What if you think there’s been an error?

In some cases, there might be a case for an appeal on the outcome of your application. If you suspect an error in the case of your application, you will need to submit a written request to the admissions tutor or senior tutor of the college you applied to. The university will then investigate your case to assess whether there has been a procedural error. Only in the case of a procedural error can there be an appeal.

3. Assess your other options

There are many other fantastic universities in the UK aside from Oxford and Cambridge. These include the other ‘Golden Triangle’ universities based in London, including the London School of Economics (LSE), University College London (UCL) and Imperial College London, as well as Russell Group universities. Take a look at the available courses and acceptance rates of these universities, as there might be something well-suited to you that is easier to get into than Oxbridge. See the acceptance rates of Oxbridge and Russell Group universities below.

UniversityAcceptance rate (2021)
Oxford13.5%
Cambridge15.7%
UCL15.7%
LSE6.6%
Imperial11.5%
Warwick14.2%
Durham19%
Manchester12.5%
Bristol13.1%
Birmingham13.8%
Exeter19.6%
Cardiff17.9%
Edinburgh11.7%
Glasgow15.7%
King’s College London12.6%
Leeds13.4%
Liverpool15.7%
Newcastle19.3%
Nottingham15.7%
QMUL17%
Queen’s University Belfast17.9%
Sheffield15.2%
Southampton14.1%
York19.2%

In addition, there are many Russell Group and other top universities that perform exceptionally well in the league tables, with some even ranking above Oxford and Cambridge for certain subjects, such as St Andrews, Durham, Warwick, Edinburgh, and more. See the table below for some examples (based on The Guardian’s 2023 subject rankings*).

Physics1. Oxford
2. Durham
3. Cambridge
4. St Andrews
5. Lancaster
6. Aberdeen
7. Birmingham
8. Leicester
9. Cardiff
10. HullEconomics1. St Andrews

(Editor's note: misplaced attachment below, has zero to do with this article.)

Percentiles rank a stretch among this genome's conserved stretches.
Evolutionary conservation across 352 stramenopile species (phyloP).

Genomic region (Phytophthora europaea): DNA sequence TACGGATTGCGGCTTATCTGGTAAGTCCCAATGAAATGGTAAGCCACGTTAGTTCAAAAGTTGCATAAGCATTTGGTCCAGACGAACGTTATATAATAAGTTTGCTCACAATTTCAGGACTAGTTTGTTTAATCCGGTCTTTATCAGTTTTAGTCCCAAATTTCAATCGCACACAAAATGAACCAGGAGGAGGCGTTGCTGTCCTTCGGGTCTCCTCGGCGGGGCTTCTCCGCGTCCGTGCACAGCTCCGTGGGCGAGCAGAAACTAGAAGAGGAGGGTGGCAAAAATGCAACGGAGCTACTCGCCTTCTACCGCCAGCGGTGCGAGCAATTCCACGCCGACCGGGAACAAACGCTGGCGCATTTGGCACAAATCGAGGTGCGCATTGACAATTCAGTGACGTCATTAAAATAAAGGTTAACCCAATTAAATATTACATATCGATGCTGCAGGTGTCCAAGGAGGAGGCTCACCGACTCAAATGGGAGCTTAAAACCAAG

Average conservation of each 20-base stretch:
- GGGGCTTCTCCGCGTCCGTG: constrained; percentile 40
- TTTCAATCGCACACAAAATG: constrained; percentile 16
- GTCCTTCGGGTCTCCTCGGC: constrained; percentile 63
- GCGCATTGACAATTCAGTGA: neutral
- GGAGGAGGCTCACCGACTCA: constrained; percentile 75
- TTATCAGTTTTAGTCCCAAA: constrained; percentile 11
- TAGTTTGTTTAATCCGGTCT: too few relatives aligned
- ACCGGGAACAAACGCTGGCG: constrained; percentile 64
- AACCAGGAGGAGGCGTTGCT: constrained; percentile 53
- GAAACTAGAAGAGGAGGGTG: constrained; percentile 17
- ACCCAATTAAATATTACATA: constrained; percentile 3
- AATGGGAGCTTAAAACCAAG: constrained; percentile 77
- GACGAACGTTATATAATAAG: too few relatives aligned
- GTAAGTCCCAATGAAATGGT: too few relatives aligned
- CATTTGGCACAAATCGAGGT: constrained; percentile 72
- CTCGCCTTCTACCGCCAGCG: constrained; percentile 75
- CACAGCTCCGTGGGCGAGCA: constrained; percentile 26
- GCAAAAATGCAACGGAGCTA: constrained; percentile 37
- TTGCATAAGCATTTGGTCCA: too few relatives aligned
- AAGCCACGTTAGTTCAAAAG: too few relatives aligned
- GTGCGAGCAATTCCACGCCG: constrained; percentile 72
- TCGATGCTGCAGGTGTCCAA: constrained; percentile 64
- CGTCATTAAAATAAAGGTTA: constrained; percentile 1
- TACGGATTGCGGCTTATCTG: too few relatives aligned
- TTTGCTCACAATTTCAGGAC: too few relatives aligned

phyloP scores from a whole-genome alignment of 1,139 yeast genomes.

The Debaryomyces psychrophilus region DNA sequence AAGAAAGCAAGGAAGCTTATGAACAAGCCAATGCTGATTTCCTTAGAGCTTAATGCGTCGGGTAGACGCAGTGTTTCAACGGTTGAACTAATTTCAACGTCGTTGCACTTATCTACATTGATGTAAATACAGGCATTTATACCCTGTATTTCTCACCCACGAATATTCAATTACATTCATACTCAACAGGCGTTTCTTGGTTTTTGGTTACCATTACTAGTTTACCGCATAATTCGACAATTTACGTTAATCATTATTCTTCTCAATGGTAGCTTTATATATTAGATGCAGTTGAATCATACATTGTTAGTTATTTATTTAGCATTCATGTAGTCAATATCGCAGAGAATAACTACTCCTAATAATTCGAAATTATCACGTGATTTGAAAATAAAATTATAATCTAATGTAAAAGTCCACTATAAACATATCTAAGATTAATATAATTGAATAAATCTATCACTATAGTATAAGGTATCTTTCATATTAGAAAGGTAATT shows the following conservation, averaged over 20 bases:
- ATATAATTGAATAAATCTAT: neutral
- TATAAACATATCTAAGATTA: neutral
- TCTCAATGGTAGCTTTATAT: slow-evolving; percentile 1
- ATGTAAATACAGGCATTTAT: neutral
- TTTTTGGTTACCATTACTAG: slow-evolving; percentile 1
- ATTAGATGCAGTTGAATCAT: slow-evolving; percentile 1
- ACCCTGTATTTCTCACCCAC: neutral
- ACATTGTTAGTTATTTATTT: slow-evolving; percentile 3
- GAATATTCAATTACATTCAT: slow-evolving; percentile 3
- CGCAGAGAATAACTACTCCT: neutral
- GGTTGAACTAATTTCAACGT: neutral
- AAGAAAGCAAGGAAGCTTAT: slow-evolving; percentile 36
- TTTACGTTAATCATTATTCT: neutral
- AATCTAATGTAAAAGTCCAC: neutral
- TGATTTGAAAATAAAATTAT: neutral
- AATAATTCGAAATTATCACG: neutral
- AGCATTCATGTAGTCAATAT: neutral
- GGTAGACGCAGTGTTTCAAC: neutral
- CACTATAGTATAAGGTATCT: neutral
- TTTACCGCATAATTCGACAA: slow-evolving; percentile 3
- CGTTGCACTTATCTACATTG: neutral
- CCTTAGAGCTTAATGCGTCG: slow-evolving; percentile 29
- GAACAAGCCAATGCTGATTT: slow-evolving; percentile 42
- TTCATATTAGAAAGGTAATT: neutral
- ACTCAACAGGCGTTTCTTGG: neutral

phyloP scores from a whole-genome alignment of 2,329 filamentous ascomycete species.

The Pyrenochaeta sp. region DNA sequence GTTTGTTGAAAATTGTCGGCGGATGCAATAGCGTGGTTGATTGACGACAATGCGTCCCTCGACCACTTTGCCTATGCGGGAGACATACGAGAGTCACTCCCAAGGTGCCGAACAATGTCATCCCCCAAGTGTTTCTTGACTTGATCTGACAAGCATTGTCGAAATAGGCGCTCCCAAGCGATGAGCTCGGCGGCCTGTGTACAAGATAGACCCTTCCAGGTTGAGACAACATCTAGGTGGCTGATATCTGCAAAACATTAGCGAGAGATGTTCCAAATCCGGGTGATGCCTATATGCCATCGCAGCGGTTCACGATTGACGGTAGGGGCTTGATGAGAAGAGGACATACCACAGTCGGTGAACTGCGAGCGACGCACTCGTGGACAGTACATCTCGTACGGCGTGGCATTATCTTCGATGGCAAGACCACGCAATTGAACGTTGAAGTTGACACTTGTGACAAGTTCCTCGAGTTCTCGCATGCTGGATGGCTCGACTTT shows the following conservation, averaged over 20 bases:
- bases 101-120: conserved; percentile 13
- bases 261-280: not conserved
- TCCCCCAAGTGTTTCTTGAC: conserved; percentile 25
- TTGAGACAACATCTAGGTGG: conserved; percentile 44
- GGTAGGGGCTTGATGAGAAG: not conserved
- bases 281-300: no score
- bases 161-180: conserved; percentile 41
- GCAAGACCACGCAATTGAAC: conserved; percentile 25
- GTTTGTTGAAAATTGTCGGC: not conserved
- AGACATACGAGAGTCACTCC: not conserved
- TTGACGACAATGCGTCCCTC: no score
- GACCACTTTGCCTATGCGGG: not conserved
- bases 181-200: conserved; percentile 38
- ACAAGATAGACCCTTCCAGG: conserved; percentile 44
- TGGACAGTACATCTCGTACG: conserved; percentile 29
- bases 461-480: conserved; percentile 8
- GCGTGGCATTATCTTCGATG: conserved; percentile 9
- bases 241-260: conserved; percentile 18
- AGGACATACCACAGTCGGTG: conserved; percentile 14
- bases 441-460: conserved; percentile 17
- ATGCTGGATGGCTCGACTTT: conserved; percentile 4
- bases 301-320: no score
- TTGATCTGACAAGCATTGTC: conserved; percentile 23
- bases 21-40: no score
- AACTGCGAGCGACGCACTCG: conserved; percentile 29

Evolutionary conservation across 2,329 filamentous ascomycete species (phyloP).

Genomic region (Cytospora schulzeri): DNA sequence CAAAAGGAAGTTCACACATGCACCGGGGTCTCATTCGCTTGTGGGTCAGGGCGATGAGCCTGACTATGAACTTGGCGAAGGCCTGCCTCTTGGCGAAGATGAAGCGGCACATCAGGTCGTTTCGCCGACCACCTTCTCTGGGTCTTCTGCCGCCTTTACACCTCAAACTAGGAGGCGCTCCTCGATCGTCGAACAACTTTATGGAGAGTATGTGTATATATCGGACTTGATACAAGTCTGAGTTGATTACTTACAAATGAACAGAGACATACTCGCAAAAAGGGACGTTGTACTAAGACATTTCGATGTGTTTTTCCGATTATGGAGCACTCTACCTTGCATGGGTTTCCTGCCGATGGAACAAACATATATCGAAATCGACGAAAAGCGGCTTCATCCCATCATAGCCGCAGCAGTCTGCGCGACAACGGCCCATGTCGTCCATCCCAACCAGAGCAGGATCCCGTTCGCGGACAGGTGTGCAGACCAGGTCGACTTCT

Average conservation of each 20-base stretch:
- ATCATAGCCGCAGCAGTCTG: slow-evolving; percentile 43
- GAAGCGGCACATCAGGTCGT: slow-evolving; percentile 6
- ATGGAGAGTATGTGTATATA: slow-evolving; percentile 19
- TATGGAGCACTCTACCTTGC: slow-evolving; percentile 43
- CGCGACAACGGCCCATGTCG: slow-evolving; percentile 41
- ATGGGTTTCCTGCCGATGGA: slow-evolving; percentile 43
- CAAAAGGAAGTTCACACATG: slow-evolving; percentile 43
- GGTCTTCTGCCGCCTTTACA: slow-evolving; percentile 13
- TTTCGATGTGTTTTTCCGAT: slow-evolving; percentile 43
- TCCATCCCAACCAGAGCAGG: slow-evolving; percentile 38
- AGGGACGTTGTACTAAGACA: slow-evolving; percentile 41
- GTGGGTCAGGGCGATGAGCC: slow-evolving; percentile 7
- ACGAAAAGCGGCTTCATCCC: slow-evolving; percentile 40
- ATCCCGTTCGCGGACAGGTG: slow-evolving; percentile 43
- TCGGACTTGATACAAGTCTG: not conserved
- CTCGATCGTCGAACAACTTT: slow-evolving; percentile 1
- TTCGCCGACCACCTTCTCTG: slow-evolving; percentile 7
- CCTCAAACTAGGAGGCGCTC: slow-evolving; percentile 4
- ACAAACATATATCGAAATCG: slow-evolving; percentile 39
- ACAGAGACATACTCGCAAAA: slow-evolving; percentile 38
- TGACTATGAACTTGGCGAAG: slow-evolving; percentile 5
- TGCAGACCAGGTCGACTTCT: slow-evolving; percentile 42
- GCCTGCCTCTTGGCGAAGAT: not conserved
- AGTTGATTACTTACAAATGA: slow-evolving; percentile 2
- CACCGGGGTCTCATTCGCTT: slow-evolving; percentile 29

2. Oxford
3. Cambridge
4. LSE
5. Warwick
6. Stirling
7. Durham
8. Hertfordshire
9. Heriot-Watt
10. UCLMedicine1. Cambridge
2. Aberdeen
3. Edinburgh
4. Imperial
5. St Andrews
6. Oxford
7. Swansea
8. Brighton Sussex Medical School
9. Keele
10. GlasgowPsychology1. Cambridge
2. Bath
3. Glasgow
4. Oxford
5. St Andrews
6. UCL
7. King’s College London
8. York
9. Exeter
10. Cardiff

SubjectTop 10 ranking universities
Mathematics1. Oxford
2. St Andrews
3. Imperial
4. Cambridge
5. Glasgow
6. Edinburgh
7. LSE
8. Warwick
9. Stirling
10. Bath

*Note that The Guardian offers just one of several different league tables in the UK. This particular ranking takes into account a wide range of factors, including average entry tariff, student satisfaction, staff to student ratio, and career prospects.

What if you are set on attending Oxford or Cambridge?

Being rejected from Oxford or Cambridge doesn’t necessarily mean that you’re not right for Oxbridge – it can just mean that you were unlucky this time. We know from speaking to admissions officers that they regularly have to cut people that they would have liked to offer a place to, simply because the competition was too great. You’ve now done the Oxbridge admissions process once and, with the help of feedback on your application, you’ll know what to expect and how to maximise your chances of success.

You can therefore reapply to Oxford or Cambridge. You have two options when it comes to reapplying: